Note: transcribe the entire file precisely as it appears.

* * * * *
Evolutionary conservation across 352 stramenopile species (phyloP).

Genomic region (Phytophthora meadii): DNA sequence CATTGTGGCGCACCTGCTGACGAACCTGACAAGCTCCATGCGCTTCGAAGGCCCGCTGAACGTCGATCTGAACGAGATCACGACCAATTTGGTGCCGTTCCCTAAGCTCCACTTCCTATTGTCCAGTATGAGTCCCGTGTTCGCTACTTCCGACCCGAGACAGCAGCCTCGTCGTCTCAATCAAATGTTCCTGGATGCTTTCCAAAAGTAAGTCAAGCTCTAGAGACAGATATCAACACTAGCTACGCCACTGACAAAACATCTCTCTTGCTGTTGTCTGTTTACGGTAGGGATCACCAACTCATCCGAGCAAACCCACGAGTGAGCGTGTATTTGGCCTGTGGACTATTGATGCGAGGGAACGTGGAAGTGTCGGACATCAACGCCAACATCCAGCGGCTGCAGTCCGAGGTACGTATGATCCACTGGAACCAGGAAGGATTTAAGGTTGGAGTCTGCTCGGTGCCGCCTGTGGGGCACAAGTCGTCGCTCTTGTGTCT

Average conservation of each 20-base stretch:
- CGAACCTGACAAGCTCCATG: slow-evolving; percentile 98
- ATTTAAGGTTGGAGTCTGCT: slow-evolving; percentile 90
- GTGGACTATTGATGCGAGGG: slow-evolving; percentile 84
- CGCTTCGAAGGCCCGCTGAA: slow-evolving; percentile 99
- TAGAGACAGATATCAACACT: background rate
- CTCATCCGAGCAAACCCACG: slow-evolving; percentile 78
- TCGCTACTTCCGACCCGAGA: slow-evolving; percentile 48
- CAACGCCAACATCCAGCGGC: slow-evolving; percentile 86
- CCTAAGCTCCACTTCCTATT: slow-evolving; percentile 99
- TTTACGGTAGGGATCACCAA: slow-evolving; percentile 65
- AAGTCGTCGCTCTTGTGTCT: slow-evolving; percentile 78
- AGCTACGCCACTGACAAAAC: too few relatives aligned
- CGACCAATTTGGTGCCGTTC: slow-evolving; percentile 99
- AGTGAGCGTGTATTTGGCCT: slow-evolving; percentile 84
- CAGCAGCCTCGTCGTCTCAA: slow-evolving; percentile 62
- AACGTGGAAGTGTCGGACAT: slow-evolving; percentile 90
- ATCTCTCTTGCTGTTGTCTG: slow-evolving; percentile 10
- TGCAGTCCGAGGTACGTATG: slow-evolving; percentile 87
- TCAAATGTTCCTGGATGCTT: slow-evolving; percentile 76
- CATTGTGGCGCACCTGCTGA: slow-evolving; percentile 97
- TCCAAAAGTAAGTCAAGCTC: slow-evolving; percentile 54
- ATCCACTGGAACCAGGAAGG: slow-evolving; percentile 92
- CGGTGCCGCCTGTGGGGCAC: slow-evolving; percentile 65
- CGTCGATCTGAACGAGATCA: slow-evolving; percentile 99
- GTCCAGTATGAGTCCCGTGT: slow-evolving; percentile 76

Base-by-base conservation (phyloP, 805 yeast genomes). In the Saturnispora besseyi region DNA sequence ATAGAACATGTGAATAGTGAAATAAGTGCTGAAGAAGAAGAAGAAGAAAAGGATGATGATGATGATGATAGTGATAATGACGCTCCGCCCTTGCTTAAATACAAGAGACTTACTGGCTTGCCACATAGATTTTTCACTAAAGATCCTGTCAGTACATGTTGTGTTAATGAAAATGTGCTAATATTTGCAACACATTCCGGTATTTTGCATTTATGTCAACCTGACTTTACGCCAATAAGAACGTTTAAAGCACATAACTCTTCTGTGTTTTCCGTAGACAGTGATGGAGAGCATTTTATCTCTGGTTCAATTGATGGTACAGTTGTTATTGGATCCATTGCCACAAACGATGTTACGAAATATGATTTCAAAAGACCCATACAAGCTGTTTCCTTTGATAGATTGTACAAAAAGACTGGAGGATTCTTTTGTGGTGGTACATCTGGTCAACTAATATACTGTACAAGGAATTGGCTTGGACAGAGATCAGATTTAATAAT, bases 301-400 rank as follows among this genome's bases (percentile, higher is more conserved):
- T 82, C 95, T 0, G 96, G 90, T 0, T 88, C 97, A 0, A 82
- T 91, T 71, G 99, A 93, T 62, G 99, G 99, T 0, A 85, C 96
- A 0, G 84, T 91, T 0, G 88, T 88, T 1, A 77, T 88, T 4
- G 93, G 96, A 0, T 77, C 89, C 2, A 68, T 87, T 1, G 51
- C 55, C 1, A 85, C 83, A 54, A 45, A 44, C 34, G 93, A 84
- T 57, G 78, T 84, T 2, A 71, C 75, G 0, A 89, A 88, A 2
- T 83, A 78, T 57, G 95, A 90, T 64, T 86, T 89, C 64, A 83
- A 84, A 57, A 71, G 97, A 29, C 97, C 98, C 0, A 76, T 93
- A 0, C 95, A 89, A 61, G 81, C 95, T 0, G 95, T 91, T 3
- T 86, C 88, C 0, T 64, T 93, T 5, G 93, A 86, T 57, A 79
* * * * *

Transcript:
Evolutionary conservation across 352 stramenopile species (phyloP).

Genomic region (Phytophthora meadii): DNA sequence CATTGTGGCGCACCTGCTGACGAACCTGACAAGCTCCATGCGCTTCGAAGGCCCGCTGAACGTCGATCTGAACGAGATCACGACCAATTTGGTGCCGTTCCCTAAGCTCCACTTCCTATTGTCCAGTATGAGTCCCGTGTTCGCTACTTCCGACCCGAGACAGCAGCCTCGTCGTCTCAATCAAATGTTCCTGGATGCTTTCCAAAAGTAAGTCAAGCTCTAGAGACAGATATCAACACTAGCTACGCCACTGACAAAACATCTCTCTTGCTGTTGTCTGTTTACGGTAGGGATCACCAACTCATCCGAGCAAACCCACGAGTGAGCGTGTATTTGGCCTGTGGACTATTGATGCGAGGGAACGTGGAAGTGTCGGACATCAACGCCAACATCCAGCGGCTGCAGTCCGAGGTACGTATGATCCACTGGAACCAGGAAGGATTTAAGGTTGGAGTCTGCTCGGTGCCGCCTGTGGGGCACAAGTCGTCGCTCTTGTGTCT

Average conservation of each 20-base stretch:
- CGAACCTGACAAGCTCCATG: slow-evolving; percentile 98
- ATTTAAGGTTGGAGTCTGCT: slow-evolving; percentile 90
- GTGGACTATTGATGCGAGGG: slow-evolving; percentile 84
- CGCTTCGAAGGCCCGCTGAA: slow-evolving; percentile 99
- TAGAGACAGATATCAACACT: background rate
- CTCATCCGAGCAAACCCACG: slow-evolving; percentile 78
- TCGCTACTTCCGACCCGAGA: slow-evolving; percentile 48
- CAACGCCAACATCCAGCGGC: slow-evolving; percentile 86
- CCTAAGCTCCACTTCCTATT: slow-evolving; percentile 99
- TTTACGGTAGGGATCACCAA: slow-evolving; percentile 65
- AAGTCGTCGCTCTTGTGTCT: slow-evolving; percentile 78
- AGCTACGCCACTGACAAAAC: too few relatives aligned
- CGACCAATTTGGTGCCGTTC: slow-evolving; percentile 99
- AGTGAGCGTGTATTTGGCCT: slow-evolving; percentile 84
- CAGCAGCCTCGTCGTCTCAA: slow-evolving; percentile 62
- AACGTGGAAGTGTCGGACAT: slow-evolving; percentile 90
- ATCTCTCTTGCTGTTGTCTG: slow-evolving; percentile 10
- TGCAGTCCGAGGTACGTATG: slow-evolving; percentile 87
- TCAAATGTTCCTGGATGCTT: slow-evolving; percentile 76
- CATTGTGGCGCACCTGCTGA: slow-evolving; percentile 97
- TCCAAAAGTAAGTCAAGCTC: slow-evolving; percentile 54
- ATCCACTGGAACCAGGAAGG: slow-evolving; percentile 92
- CGGTGCCGCCTGTGGGGCAC: slow-evolving; percentile 65
- CGTCGATCTGAACGAGATCA: slow-evolving; percentile 99
- GTCCAGTATGAGTCCCGTGT: slow-evolving; percentile 76

Base-by-base conservation (phyloP, 805 yeast genomes). In the Saturnispora besseyi region DNA sequence ATAGAACATGTGAATAGTGAAATAAGTGCTGAAGAAGAAGAAGAAGAAAAGGATGATGATGATGATGATAGTGATAATGACGCTCCGCCCTTGCTTAAATACAAGAGACTTACTGGCTTGCCACATAGATTTTTCACTAAAGATCCTGTCAGTACATGTTGTGTTAATGAAAATGTGCTAATATTTGCAACACATTCCGGTATTTTGCATTTATGTCAACCTGACTTTACGCCAATAAGAACGTTTAAAGCACATAACTCTTCTGTGTTTTCCGTAGACAGTGATGGAGAGCATTTTATCTCTGGTTCAATTGATGGTACAGTTGTTATTGGATCCATTGCCACAAACGATGTTACGAAATATGATTTCAAAAGACCCATACAAGCTGTTTCCTTTGATAGATTGTACAAAAAGACTGGAGGATTCTTTTGTGGTGGTACATCTGGTCAACTAATATACTGTACAAGGAATTGGCTTGGACAGAGATCAGATTTAATAAT, bases 301-400 rank as follows among this genome's bases (percentile, higher is more conserved):
- T 82, C 95, T 0, G 96, G 90, T 0, T 88, C 97, A 0, A 82
- T 91, T 71, G 99, A 93, T 62, G 99, G 99, T 0, A 85, C 96
- A 0, G 84, T 91, T 0, G 88, T 88, T 1, A 77, T 88, T 4
- G 93, G 96, A 0, T 77, C 89, C 2, A 68, T 87, T 1, G 51
- C 55, C 1, A 85, C 83, A 54, A 45, A 44, C 34, G 93, A 84
- T 57, G 78, T 84, T 2, A 71, C 75, G 0, A 89, A 88, A 2
- T 83, A 78, T 57, G 95, A 90, T 64, T 86, T 89, C 64, A 83
- A 84, A 57, A 71, G 97, A 29, C 97, C 98, C 0, A 76, T 93
- A 0, C 95, A 89, A 61, G 81, C 95, T 0, G 95, T 91, T 3
- T 86, C 88, C 0, T 64, T 93, T 5, G 93, A 86, T 57, A 79